While we continue to question the perception and value of SUP, we also embrace the native plants and ecologies of project sites for inspiration, using specific habitats created by the built environment to inform species selection. The office draws on their lessons of plant adaptation learned through observing uncultivated plants thriving despite exposed conditions. Not all the SUP encountered by the office were invasive species; many plants discovered on walks were native, seaside plants able to withstand drought, heat, lean soils, and salt spray. Species are selected for their ability to tolerate the proposed habitats and are often drawn from local plant communities, such as oak barrens and shrublands. This strategy has been employed on several recent projects, including Georgia Power, in Atlanta (designed, 2019), which incorporated plants from the Piedmont and the coastal plain. Another current project, in New York is in the site of the former St. John’s Terminal, in Manhattan. Here, the architectural team has created a sectional cut through the former industrial rail, which will soon support a cultivated ecology of native plants. The planting is designed to appear effortless, naturalistic, wild—but is a highly engineered orchestration. The palette was assembled considering field-observations of urban-adapted species, historic ecologies detailed in Manahatta, and plant lists issued by the Natural Resources Group of the NYC Department of Parks and Recreation. Many of the places FGS designs are incorporated into new construction; composing future ecologies for spaces that would otherwise be inert, for conditions that have never existed. While it is neither possible nor the goal to reproduce the complexity of an extant, native ecology it is the intention to evoke scenes of local landscapes, to situate places within specific contexts.
There is much work to be done in quantifying the benefit of green roofs and urban green space in general, to understand which plants are performing well, and are best able to support a rich array pollinators, insects, birds, and other wildlife—which the firm regularly tries to attract; monitoring these sites is high on the list of next steps in the studio’s practice, in partnership with urban ecologists, soil scientists, students, and enthusiastic volunteers. Wildness is an invitation to the unexpected, which embraces vigor and heterogeneity over manicured monocultures, engagement with time, and often, a light hand in control.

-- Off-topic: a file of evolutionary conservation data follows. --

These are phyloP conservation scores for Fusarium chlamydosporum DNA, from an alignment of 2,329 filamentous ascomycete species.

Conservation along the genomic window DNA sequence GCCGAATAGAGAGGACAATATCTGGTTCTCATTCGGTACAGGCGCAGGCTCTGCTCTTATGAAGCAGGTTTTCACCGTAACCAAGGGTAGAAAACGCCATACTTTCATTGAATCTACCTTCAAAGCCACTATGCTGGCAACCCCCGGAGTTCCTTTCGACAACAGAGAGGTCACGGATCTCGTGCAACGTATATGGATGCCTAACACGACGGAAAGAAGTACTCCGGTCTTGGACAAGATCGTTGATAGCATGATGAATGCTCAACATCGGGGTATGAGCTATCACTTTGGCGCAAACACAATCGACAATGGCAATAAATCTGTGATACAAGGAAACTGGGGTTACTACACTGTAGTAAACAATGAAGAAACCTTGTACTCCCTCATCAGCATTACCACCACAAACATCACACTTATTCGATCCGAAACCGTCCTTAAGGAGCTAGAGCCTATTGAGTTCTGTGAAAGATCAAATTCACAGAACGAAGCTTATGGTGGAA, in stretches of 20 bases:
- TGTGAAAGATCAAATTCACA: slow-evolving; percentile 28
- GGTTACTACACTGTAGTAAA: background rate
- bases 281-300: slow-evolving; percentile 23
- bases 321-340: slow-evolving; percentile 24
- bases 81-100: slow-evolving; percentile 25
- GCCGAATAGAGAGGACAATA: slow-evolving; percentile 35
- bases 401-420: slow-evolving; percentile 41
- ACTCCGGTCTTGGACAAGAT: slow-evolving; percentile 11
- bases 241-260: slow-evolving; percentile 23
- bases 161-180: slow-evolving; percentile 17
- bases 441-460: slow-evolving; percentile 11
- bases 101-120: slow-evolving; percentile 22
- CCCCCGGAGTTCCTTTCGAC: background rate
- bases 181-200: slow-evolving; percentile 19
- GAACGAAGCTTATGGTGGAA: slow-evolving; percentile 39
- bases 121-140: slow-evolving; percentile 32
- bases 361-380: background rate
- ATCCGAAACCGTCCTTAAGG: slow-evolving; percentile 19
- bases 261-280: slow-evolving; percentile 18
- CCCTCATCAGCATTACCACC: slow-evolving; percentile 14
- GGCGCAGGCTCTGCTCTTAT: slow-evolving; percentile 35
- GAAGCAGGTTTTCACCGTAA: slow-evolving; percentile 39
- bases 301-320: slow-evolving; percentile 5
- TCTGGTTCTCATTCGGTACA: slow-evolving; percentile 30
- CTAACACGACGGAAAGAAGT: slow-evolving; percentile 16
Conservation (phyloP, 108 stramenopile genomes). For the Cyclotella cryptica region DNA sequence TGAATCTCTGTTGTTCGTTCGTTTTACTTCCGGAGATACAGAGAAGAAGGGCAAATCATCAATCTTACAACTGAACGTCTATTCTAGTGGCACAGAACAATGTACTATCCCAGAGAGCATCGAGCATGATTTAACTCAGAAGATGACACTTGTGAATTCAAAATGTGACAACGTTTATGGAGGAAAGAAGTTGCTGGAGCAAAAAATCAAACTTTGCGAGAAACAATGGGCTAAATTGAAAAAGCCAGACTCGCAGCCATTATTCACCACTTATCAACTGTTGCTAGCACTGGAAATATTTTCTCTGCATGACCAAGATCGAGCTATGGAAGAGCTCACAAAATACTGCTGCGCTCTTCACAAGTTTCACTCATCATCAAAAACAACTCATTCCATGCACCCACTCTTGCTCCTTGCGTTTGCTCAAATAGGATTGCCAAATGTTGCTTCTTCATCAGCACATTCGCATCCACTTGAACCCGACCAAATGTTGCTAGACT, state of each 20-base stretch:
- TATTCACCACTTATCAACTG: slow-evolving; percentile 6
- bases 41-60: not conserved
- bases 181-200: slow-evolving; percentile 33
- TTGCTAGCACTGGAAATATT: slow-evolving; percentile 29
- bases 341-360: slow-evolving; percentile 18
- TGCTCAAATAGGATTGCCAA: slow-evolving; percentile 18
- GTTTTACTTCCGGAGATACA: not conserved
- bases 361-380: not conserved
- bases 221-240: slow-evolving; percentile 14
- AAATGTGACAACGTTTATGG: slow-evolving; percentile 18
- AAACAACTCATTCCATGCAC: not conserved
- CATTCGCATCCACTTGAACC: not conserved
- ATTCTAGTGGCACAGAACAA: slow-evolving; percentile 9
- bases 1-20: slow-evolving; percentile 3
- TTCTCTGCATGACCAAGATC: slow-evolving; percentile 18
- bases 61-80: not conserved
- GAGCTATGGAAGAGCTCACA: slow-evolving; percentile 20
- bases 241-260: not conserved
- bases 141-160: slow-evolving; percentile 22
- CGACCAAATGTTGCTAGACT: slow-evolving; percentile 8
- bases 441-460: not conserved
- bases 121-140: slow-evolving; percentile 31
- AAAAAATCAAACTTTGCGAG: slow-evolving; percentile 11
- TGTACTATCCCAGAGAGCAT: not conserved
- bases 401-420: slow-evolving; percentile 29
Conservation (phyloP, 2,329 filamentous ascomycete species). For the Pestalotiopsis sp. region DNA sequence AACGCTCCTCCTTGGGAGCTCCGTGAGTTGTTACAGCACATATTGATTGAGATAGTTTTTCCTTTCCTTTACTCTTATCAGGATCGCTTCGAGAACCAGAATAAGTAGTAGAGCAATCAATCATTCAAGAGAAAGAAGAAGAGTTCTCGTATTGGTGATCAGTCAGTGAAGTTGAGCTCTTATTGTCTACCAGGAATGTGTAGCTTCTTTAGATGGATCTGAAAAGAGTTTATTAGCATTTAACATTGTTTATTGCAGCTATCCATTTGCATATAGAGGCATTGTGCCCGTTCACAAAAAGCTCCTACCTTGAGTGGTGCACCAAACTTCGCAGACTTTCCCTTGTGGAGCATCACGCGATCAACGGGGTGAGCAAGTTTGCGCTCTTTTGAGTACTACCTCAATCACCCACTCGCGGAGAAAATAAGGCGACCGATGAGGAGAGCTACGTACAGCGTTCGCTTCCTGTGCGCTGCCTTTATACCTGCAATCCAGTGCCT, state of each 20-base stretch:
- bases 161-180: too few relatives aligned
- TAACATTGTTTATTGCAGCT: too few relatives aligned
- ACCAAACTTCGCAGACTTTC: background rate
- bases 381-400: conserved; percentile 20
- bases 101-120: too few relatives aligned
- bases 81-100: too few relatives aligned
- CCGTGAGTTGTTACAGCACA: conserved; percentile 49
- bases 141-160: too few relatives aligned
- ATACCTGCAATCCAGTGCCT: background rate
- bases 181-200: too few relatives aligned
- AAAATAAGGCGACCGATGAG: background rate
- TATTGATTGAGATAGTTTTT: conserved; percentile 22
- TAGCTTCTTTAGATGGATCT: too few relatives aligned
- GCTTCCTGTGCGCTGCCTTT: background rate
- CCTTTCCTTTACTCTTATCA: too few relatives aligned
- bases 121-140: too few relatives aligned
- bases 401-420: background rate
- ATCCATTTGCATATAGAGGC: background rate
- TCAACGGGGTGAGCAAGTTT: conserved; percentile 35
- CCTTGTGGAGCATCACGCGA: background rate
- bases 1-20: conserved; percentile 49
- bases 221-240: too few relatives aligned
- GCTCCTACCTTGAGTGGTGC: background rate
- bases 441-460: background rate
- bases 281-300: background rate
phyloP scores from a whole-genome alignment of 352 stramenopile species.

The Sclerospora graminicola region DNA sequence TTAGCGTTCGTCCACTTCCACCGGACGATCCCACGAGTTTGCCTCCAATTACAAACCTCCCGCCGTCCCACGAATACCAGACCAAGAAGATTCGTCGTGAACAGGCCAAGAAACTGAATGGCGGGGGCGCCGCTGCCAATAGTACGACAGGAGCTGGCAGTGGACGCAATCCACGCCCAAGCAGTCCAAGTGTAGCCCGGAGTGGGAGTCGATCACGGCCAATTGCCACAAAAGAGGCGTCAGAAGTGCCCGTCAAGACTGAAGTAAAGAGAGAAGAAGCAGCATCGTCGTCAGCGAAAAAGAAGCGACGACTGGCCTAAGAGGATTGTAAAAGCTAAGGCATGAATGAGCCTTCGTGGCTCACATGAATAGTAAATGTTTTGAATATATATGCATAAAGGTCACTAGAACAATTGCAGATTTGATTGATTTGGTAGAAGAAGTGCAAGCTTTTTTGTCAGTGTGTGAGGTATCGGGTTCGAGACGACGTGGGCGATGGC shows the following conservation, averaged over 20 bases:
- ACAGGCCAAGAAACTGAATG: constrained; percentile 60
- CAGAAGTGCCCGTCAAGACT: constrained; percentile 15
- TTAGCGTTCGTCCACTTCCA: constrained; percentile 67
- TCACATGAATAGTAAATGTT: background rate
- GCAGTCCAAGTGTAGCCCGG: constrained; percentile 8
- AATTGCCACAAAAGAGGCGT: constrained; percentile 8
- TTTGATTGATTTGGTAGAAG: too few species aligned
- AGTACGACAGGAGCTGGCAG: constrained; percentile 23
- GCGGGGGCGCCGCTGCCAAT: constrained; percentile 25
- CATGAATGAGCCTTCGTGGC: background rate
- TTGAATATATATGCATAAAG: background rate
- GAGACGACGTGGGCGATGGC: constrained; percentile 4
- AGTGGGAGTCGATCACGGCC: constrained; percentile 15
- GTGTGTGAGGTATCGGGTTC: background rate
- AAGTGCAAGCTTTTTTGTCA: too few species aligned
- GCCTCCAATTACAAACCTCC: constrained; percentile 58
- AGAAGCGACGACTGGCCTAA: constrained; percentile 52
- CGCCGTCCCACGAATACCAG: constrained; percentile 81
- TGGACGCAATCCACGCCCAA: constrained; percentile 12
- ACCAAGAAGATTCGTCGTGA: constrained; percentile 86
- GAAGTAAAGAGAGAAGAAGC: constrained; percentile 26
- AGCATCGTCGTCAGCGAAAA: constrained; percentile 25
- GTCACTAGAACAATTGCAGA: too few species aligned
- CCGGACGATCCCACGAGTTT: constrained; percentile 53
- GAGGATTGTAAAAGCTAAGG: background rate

Future Green Studio’s investigations into spontaneous urban plants have aspired to engage people with their neighborhood environments—streets, walls, lots, and tree pits—through a series of walks, talks, citizen science participation and the publication of a book, SUP. This work continues to feed planting concepts behind many of the firm’s designed landscapes, which foster a sense of discovery and immersion. The rugged vision of urban wilderness the firm is inspired by does not see uncultivated plant growth as the specter of disinvestment, but as an asset to the performance, health and well-being of its inhabitants, human or otherwise, which demonstrates the ability of the city to support the evolving ecologies of the future. Natural process is not something that happens elsewhere but can be observed in whatever context we may find ourselves; there are no political boundaries or classifications that divide the biotic. Cultivated and uncultivated plants sprouting from all manner of surfaces within our cities serve to remind us of the interconnectedness, adaptability, resilience, and fragility of all life.